Governor wants to be 'the Tim Tebow of the Iowa caucuses'

Posted Friday, Dec. 16, 2011  comments  Print Reprints

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Gov. Rick Perry, seeking to recover from lackluster debate performances, proclaimed Thursday night in the last Republican debate of the year that he hopes to be "the Tim Tebow of the Iowa caucuses."

And he said he is eager to "get it on" in a debate with President Barack Obama if he wins the GOP presidential nomination.

Comparing himself to the Denver Broncos quarterback who has led his team to seven wins in eight weeks despite skepticism about his abilities, Perry turned in one of his strongest performances.

He joined other Republican candidates in the final debate before the first votes of the 2012 presidential race take place in just over two weeks.

Former Massachusetts Gov. Mitt Romney and former House Speaker Newt Gingrich, battling for the lead, commanded the spotlight going into the 13th Republican debate.

But the two Texans in the race -- Perry and U.S. Rep. Ron Paul of Lake Jackson -- also hoped to gain support in the run-up to the Jan. 3 Iowa caucuses.

The first question for Perry focused on his debate skills: A moderator asked whether the governor was prepared to go up against Obama, a proven orator and adept debater.

"I'm kind of getting where I like these debates," Perry responded.

"As a matter of fact, I hope Obama and I debate a lot, and I'll get there early. And we will get it on," Perry said, promising to stress his plans to push for a balanced budget amendment and create a part-time Congress.

Perry noted that many football fans wrote off Tebow as ill-suited to play quarterback in the NFL.

The 2007 Heisman Trophy winner has since gone on to be a fan favorite.

"I hope I am the Tim Tebow of the Iowa caucuses," said Perry, who has bombarded Iowa with television ads and is traversing the Hawkeye State on a 42-town bus tour, urging voters to give him a "second look" and boost him back into the lead.

Perry also renewed his attack on U.S. Attorney General Eric Holder for his handling of the "Fast and Furious" gun-trafficking investigation and called for tougher safeguards on the U.S.-Mexican border, warning that national security is "in jeopardy" from criminal elements and potential terrorists crossing into the U.S. from Mexico.

Paul fended off one of his perceived weaknesses by dismissing assertions that he couldn't win election as president because of his sometimes unorthodox campaign themes.

"Anybody up here can probably beat Obama," Paul said, drawing laughter from the audience. "I think he's beating himself."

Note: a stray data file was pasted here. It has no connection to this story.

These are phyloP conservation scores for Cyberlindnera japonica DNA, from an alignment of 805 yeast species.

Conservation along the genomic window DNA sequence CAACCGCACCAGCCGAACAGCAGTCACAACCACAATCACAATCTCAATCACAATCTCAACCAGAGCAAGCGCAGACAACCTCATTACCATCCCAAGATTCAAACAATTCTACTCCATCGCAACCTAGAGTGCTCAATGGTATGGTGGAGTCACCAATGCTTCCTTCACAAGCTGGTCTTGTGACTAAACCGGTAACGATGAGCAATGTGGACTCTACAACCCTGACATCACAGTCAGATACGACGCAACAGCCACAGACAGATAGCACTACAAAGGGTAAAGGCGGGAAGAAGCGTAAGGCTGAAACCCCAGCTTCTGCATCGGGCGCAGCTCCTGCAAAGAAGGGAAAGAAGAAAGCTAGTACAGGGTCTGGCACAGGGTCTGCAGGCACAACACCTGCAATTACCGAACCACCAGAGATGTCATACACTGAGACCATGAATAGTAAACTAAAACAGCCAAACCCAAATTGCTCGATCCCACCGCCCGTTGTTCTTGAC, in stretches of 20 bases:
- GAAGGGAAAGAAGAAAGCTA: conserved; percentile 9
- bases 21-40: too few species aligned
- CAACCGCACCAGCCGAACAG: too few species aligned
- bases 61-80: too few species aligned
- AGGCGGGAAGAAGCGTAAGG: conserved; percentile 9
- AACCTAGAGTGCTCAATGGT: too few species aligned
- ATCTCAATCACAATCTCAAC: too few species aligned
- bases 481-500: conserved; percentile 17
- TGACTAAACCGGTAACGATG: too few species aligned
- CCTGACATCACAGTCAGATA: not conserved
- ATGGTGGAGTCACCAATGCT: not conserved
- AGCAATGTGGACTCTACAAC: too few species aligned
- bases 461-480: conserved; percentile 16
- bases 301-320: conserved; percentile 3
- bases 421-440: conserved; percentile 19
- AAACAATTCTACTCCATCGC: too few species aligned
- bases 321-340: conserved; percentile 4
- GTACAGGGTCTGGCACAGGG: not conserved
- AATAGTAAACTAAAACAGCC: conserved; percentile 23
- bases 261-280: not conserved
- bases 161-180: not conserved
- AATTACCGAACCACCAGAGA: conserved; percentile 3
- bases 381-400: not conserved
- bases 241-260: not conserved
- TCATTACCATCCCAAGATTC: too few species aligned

Paul was looking to build on a recent surge that has vaulted him into the upper ranks of the Republican field, according to polls. The 76-year-old congressman, waging his third presidential campaign, has built a loyal following, including many younger voters, with a libertarian-style message accenting individual freedom and a retrenchment of government spending.

Moderators kept the debate on a fast clip as they pushed the candidates through a litany of issues, from the economy to foreign policy.

Candidates generally avoided attacks on each other early in the debate, spending more time bashing Obama, but the tenor became more acrimonious as the discussion moved into hot-button issues such as immigration.

Gingrich, who has climbed from single digits early in the race to emerge as Romney's principal challenger, had the most at stake going into the Fox News debate as Romney and others sought to slow his momentum.

For all the candidates, the two-hour forum in Sioux City, Iowa, offered the last nationally televised venue to make their case before the caucuses.

Gingrich, fielding the first question, dismissed critics' doubts about his conservative credentials as "sort of laughable," saying he had a 90-plus rating from a major conservative group and pushed through a balanced budget as House speaker. He vowed to get America "back on the right track."

Romney cited his long business background as a key qualification to lead the nation, declaring that "I know what it takes to get this economy going."

The debates have had what some analysts describe as an unprecedented role in shaping the fortunes of Republicans competing to face Obama next year.

Since the first debate in early May, Herman Cain and Tim Pawlenty have left the race, shrinking the GOP field to seven.

"It feels right now like the debates have affected

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